Causes of Dying Plants That Could Kill Fish

Many aquarium hobbyists find it difficult to maintain healthy, thriving tank plants. This is partly due to the fact that the fish eat the plants and partially because the plants often suck up too much nitrogen and phosphorus from the water which, in turn, depletes oxygen levels. Dead or dying plants can also decompose in the aquarium, further reducing oxygen levels and potentially killing fish. Fortunately, most of the conditions that cause tank plants to die are easy to diagnose and prevent.

One of the most common causes of dying plant is an excess of algae. Algae consume nutrients that are produced by the light source in the aquarium and can coat the leaves of a plant. This clogs the leaves and keeps them from absorbing sunlight, which in turn inhibits photosynthesis and can kill the plant. The best way to prevent algae overgrowth is to perform regular water changes and removing any floating debris from the aquarium.

Too little water can be a problem for plants as well, especially new ones with limited root systems. When a plant is experiencing this issue, it may be necessary to dig down twelve to fifteen inches around the plant to see how wet or dry the soil is. This method will help you to determine if the plant is a goner or if it could still be saved.

Providing the right amount of fertilizer is another way to save your aquarium plant. If a plant hasn’t been fertilized in awhile, it can become malnourished and start to die. This can be done by adding compost or organic fertilizer, such as Dr. Earth’s Liquid Plant Food or the brand’s all-purpose organic fertilizer for all aquarium plants.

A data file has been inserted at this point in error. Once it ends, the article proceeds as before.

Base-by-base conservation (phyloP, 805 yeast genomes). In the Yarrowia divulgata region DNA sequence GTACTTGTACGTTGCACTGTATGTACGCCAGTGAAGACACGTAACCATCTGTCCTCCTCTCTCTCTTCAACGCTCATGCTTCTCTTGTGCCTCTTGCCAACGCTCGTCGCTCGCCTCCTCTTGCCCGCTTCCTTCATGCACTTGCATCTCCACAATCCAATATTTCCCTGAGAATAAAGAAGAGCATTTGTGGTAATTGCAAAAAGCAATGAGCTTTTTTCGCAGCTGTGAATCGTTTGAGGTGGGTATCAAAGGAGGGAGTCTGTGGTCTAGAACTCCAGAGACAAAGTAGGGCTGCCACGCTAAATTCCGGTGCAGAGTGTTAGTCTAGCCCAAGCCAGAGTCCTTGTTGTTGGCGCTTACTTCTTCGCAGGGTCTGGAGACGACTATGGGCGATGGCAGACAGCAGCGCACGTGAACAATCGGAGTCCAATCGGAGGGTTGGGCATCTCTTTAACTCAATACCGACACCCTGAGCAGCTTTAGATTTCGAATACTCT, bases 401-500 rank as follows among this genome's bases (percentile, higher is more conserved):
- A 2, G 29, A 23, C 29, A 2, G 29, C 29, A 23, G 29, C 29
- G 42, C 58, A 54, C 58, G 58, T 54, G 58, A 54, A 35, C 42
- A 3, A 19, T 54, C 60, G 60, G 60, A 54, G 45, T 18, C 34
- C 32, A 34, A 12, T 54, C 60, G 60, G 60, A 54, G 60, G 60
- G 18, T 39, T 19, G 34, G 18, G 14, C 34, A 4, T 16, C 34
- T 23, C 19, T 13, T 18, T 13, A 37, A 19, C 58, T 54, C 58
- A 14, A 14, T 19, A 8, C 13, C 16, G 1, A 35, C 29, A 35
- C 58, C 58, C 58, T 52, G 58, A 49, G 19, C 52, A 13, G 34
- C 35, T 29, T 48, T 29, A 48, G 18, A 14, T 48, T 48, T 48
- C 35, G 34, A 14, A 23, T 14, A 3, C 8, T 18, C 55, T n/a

If the plant is displaying yellow spots or other signs of being infected with pests, it’s time to use a spray to clean it. This will remove the pests from the plant and keep it looking healthier. If the plant is completely dying, it might be a good idea to remove it from the tank.

Too much carbon dioxide is another reason a plant can begin to die. Plants produce oxygen during the day, but at night they consume oxygen and spare carbon dioxide, which can lower oxygen levels in the tank. If the air pump or air stones aren’t running at night, this can be a serious issue for plants and fish.

Another reason for plant death is herbicide overuse. This is a common problem among pond owners, who may use herbicides to control algae or aquatic weeds in their pond. If this isn’t done properly, the chemicals can enter the water and damage or even kill plants. This is why a pond owner should always read the instructions on the herbicide they’re using and avoid spraying near any plants or pond weeds. This will ensure that the herbicide doesn’t leach into the pond water and cause a fish kill. It’s also important to wear protective gloves when handling herbicides, and never allow them to get on your skin.